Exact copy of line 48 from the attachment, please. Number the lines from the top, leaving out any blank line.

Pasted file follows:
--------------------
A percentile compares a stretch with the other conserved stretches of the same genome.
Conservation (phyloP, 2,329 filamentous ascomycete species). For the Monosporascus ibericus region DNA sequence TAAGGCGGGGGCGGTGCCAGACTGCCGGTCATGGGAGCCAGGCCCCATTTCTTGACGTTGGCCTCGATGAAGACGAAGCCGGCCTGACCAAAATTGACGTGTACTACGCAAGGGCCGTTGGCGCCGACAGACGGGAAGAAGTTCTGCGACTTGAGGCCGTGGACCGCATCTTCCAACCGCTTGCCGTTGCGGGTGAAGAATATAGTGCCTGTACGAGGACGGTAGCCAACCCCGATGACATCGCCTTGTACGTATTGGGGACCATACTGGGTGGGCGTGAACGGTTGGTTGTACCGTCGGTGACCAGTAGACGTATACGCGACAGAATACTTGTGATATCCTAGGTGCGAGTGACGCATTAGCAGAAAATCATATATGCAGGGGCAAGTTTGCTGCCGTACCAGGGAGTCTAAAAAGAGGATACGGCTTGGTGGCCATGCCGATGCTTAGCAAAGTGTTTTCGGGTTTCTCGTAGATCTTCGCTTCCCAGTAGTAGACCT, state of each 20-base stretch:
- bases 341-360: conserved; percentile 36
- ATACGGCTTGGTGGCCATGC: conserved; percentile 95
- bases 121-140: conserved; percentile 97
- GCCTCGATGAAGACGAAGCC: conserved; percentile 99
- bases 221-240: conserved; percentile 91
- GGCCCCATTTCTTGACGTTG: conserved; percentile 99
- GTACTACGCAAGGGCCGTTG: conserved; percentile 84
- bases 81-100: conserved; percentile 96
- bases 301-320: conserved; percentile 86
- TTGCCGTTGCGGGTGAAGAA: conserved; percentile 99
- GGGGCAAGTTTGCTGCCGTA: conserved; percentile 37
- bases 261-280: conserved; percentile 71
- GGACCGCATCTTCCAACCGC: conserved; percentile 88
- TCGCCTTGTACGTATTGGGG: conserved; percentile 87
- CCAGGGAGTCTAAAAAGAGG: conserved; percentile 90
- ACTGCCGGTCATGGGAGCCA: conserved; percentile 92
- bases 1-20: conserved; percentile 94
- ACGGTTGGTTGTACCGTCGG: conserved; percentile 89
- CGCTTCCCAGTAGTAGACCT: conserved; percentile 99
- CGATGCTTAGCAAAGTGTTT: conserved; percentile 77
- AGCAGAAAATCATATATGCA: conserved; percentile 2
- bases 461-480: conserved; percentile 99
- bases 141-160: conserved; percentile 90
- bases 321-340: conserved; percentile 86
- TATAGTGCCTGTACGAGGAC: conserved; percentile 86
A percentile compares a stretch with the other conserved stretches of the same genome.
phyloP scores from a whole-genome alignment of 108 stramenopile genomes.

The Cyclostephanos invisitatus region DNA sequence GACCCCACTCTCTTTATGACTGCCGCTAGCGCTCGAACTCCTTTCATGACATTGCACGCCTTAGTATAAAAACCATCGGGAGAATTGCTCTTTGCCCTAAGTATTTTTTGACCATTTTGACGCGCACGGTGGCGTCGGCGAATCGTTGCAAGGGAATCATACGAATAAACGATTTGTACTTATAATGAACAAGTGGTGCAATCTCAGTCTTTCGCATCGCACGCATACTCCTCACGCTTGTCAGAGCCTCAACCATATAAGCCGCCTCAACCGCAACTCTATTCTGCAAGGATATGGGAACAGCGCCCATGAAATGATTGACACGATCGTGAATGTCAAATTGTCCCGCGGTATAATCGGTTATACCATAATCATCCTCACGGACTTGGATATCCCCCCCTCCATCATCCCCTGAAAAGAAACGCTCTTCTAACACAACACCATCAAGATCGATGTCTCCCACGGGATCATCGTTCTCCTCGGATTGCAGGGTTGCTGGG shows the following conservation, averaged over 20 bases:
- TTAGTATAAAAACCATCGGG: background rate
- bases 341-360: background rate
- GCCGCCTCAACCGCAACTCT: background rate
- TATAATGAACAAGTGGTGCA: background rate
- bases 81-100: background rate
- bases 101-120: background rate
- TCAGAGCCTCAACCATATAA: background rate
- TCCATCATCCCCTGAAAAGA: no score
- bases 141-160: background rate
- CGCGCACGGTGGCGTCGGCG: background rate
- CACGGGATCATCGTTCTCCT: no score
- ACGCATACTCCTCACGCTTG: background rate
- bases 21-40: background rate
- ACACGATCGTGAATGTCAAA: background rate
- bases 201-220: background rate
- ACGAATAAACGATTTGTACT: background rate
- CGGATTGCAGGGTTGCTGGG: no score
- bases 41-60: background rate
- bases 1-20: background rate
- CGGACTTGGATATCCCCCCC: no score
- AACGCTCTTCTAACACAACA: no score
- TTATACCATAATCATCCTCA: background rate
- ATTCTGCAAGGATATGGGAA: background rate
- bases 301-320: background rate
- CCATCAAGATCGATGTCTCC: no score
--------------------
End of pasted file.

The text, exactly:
- bases 41-60: background rate